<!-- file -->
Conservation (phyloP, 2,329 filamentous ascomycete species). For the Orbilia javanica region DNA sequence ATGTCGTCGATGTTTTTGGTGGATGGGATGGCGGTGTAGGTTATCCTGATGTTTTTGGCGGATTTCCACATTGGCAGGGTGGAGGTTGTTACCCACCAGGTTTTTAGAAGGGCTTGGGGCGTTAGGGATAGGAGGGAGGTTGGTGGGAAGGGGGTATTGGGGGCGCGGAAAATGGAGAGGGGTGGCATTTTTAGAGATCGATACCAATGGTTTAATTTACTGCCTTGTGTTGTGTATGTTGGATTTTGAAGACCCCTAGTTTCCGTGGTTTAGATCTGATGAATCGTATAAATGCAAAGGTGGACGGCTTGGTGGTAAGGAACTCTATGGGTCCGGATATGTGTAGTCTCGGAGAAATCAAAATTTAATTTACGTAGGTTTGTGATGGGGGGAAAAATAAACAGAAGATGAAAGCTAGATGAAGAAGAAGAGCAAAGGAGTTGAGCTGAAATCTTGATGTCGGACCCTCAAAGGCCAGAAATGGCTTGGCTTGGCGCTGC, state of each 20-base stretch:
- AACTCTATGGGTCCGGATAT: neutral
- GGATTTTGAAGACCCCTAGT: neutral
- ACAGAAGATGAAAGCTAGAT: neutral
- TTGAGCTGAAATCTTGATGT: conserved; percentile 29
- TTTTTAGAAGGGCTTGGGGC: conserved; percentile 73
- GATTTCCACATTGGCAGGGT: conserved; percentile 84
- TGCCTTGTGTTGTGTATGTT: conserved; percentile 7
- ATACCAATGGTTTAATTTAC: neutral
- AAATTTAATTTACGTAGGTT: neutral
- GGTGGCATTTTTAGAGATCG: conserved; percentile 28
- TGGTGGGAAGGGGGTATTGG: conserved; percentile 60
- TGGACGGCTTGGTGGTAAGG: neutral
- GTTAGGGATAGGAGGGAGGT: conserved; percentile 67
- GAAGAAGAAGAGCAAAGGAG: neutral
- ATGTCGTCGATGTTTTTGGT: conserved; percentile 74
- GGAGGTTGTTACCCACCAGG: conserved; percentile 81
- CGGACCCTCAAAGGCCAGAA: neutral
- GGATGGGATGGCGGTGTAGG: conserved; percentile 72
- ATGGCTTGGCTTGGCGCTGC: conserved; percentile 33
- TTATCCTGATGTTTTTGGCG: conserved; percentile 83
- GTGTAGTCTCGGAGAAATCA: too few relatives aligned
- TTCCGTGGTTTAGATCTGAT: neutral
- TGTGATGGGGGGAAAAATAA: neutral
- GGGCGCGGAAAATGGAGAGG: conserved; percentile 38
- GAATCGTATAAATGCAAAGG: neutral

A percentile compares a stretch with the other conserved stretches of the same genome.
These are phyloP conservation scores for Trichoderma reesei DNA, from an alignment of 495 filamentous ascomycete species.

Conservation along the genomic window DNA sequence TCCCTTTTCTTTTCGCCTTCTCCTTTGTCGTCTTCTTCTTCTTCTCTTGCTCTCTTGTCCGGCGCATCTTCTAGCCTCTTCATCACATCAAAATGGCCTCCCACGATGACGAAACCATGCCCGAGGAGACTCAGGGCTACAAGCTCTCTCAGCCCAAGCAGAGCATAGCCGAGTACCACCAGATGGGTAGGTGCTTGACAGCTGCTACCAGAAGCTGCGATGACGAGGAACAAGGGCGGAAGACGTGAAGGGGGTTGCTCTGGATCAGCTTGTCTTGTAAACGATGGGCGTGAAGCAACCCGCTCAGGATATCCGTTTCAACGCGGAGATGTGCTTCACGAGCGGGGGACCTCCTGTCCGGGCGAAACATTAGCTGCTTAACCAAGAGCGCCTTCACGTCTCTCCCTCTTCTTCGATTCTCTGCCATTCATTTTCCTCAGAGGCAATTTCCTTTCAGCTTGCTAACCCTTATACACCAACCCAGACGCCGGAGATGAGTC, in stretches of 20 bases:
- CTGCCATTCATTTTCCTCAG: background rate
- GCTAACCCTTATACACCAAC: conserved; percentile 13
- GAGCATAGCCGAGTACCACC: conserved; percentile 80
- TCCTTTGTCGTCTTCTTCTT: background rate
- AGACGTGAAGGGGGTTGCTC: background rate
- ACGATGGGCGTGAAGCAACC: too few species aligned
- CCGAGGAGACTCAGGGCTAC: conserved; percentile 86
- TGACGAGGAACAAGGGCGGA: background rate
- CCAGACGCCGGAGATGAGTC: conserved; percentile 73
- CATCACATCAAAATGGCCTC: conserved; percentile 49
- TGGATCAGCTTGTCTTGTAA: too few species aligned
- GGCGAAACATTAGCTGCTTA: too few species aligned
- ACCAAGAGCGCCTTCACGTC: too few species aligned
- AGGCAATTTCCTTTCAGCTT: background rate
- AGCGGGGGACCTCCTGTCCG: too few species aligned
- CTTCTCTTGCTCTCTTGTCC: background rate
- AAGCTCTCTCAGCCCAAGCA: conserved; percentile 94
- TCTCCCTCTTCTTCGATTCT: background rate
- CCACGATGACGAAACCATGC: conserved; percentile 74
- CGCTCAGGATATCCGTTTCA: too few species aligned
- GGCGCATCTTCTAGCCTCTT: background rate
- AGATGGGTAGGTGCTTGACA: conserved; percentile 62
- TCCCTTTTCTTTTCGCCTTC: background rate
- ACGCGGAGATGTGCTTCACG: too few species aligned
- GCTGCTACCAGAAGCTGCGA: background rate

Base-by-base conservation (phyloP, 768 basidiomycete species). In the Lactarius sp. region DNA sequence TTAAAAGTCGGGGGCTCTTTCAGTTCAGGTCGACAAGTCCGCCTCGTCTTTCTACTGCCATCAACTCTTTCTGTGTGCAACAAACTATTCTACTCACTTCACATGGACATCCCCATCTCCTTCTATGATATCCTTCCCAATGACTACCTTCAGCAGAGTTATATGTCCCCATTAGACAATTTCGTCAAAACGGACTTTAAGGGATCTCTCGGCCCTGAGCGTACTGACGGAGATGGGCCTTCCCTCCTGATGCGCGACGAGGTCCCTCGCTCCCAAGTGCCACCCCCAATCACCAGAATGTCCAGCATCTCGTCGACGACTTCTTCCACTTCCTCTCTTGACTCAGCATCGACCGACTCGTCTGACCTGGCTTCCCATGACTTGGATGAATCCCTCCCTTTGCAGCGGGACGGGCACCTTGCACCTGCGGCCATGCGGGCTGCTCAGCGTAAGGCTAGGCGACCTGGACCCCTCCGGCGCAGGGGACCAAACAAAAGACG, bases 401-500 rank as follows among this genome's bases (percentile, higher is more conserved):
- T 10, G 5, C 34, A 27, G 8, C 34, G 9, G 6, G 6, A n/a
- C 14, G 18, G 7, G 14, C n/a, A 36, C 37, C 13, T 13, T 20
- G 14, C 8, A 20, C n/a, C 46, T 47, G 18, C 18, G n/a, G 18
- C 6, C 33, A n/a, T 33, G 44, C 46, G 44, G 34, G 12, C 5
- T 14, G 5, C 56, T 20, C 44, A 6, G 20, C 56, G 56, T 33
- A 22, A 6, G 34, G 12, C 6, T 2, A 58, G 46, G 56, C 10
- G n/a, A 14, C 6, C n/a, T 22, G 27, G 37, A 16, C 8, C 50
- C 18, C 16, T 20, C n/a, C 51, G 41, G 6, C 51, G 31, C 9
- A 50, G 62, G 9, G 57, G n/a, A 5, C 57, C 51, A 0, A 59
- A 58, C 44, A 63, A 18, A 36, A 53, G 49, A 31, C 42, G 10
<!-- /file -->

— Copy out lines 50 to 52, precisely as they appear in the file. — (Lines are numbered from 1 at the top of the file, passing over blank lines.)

- GGCGCATCTTCTAGCCTCTT: background rate
- AGATGGGTAGGTGCTTGACA: conserved; percentile 62
- TCCCTTTTCTTTTCGCCTTC: background rate